Three Poems by Caleb Coy
A harmonica claimed by the malady rust
A record collection now gathering dust
This here Afghan dagger may not have seen blood
The tip of it virgin and sheathed
Of all who have held it I am only one
Here drift many stories of fortune gone sour
Here gather the treasure and trash that was ours
Attracting the curious crowd
This necklace I’ll wear with
That shirt over there
This trinket I’ve come by
Can’t recollect where
Could be there’s a story behind these
The wearer had worn them but once
So claims the lone woman
Who sold me this loot
This nameless old portrait sells
The ghost in the eyes of
A man once alive
A tea set that’s missing a cup
A hammock to go with this curtain of beads
Something a man really needs
That portrait, that portrait
If only this dream catcher caught all the tales
That drift from the merchandise laid out for sale
I’d take it home with me to
Read by the fire
I’d track down the owners,
I’d become the buyer
I’d burnish, refurnish and fix
I’d save what I could from the trash
Relieve them of what is long past.
Tomatoes: A History
You should have told me
tomatoes are a fruit
when you served them to me sliced and salted.
Back in the day, or
so said Grandfather
they came off pewter plates in the halls of princes
who tossed out the juice for poison
onto the steamships bearing gigios to Ellis Isle.
My dad would grow his own
in a patch in the shed shade.
He’d wet his appetite
sinking his fork into them
When he heard they could grow out of raised canisters,
he said, “good, they’re poison for dogs,”
but put a fence up all the same.
At a market on Main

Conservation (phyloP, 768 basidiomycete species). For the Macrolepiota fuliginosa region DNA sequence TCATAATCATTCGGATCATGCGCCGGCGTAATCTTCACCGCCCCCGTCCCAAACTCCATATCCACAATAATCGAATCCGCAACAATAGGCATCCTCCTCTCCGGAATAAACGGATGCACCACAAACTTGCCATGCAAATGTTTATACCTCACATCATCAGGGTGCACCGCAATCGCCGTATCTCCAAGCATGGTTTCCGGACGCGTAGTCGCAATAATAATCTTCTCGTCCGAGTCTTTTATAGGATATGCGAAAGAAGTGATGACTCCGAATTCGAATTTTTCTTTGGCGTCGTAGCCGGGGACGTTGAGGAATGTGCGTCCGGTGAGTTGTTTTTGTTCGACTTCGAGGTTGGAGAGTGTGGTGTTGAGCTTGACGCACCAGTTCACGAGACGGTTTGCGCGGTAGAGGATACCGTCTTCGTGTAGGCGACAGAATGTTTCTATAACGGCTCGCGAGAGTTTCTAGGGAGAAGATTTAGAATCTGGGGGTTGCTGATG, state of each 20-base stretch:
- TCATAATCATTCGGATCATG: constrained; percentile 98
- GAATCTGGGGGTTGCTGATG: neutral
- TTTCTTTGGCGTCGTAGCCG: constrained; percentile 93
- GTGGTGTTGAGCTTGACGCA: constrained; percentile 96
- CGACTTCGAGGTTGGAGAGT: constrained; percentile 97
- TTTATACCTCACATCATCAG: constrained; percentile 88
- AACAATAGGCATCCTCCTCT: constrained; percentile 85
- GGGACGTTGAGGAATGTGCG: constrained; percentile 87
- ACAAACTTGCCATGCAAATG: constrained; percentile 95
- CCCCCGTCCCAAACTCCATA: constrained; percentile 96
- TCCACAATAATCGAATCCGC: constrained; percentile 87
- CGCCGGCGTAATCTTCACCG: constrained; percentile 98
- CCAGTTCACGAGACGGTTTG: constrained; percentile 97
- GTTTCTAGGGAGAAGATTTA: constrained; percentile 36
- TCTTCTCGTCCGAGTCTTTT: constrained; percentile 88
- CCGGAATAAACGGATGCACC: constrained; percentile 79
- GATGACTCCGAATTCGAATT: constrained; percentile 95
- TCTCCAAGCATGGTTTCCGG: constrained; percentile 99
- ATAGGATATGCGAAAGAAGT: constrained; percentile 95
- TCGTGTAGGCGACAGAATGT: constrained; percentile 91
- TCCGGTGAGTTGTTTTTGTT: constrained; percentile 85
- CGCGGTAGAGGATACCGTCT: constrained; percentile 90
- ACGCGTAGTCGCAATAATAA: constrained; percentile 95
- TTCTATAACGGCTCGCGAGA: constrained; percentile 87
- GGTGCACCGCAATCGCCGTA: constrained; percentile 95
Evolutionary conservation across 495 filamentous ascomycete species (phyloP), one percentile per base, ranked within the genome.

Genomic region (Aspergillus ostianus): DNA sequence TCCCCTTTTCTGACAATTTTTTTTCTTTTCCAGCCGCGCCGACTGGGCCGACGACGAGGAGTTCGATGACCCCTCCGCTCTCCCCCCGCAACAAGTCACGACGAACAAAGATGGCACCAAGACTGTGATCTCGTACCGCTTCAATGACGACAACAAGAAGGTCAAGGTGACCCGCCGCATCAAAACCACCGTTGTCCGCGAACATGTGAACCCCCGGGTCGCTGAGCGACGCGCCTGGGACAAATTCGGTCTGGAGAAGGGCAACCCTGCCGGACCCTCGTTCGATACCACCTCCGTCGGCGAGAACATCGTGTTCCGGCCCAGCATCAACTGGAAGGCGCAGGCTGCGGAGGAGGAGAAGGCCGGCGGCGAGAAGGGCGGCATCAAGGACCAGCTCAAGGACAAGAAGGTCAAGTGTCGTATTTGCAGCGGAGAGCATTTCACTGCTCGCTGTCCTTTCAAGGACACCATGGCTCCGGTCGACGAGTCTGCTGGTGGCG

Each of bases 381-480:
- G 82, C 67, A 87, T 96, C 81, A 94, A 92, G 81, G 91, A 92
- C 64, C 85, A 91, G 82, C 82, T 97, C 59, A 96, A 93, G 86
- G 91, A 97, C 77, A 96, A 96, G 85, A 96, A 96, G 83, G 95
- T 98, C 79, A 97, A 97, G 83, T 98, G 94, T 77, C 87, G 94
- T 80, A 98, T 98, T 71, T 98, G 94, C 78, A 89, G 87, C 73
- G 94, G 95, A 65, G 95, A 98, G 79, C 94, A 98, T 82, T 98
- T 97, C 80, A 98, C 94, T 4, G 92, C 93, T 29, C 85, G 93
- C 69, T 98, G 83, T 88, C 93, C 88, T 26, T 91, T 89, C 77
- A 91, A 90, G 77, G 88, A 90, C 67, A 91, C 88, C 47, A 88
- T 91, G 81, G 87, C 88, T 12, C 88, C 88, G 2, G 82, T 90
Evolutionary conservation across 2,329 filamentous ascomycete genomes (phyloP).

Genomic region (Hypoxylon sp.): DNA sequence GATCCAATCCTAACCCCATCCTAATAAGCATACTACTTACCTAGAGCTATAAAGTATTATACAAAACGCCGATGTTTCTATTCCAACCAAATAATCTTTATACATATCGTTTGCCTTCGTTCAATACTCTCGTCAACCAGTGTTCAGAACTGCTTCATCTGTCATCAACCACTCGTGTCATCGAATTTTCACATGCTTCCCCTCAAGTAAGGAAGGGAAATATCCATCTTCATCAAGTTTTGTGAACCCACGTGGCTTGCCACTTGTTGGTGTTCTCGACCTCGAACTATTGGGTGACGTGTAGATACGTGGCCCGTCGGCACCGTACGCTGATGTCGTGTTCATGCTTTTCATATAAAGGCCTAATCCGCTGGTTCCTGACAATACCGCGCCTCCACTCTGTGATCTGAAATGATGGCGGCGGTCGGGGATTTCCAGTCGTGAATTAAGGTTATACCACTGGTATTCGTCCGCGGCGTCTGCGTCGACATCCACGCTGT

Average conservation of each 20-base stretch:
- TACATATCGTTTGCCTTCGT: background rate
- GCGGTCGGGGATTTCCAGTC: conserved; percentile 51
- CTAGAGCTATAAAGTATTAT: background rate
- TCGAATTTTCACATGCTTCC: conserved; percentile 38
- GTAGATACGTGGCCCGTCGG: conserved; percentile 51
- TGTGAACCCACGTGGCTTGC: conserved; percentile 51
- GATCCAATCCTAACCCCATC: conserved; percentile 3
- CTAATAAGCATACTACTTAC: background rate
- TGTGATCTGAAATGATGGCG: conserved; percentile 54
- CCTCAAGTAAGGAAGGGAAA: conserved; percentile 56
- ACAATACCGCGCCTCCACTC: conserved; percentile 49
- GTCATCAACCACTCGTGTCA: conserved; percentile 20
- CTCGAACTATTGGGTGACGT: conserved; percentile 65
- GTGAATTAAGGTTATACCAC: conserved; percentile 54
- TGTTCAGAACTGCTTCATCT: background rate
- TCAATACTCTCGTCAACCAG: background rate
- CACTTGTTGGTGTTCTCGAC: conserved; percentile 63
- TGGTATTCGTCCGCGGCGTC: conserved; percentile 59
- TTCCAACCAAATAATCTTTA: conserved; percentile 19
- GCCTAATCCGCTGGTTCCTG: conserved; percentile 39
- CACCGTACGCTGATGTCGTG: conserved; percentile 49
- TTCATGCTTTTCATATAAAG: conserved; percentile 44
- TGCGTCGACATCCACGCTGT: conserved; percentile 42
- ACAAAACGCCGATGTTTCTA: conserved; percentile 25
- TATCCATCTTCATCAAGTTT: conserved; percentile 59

I find one so red and plump
she belongs on a silver dish.
I try to grow my own like her
in the square of my pauper’s patch.
My son finds them morbific
but not on a dough plate, disguised in a sauce.
I’d Rather We Lived In A Mobile Home
We compared the cost of our rent
for ten years to the cost of
buying a split level ranch
times the number of children
minus the cost of landscaping,
adjusted for tenant’s fatigue.
Our ship sailed and ran aground
with two kids on board, little
mutinies and fevers. We took photos
and they ate carrots, fortified
their zombie fort, sang Mama Said Clean Up,
wore maroon and orange. I said
boys here’s how you take off running,
you said here’s lavender, milk and
melatonin. We the ministry of
rearing, of scrubbing out spills
underneath a hinting sky of
loan payments. Like having a
sick one in the house. You wouldn’t
go through it again, not with me.
We calculated the cost of our
decade. Why do the dishes
when we’ll dirty again tomorrow, when
legacies write themselves forever?
Yesterday I decided we could
have saved a dime living on cinder
blocks. Better yet, try to see
our sloop-of-war heading into
harbor, swelling of captured pirates.
The keel is fractured, the mast is
creaking, the mainstay frayed, grapes
rolling across the bottom like marbles,
the four of us plugging the hall
with our laundry, ready to hop in
the raft and just go.
Caleb Coy is from the foothills of Appalachia, from Bluefield to Roanoke. He works as a freelance writer with a Master’s in English from Virginia Tech. He lives in Southwest Virginia with his wife and two sons. His poetry has appeared in North Dakota Review, Penmen Review, The Fourth River, California Quarterly and elsewhere.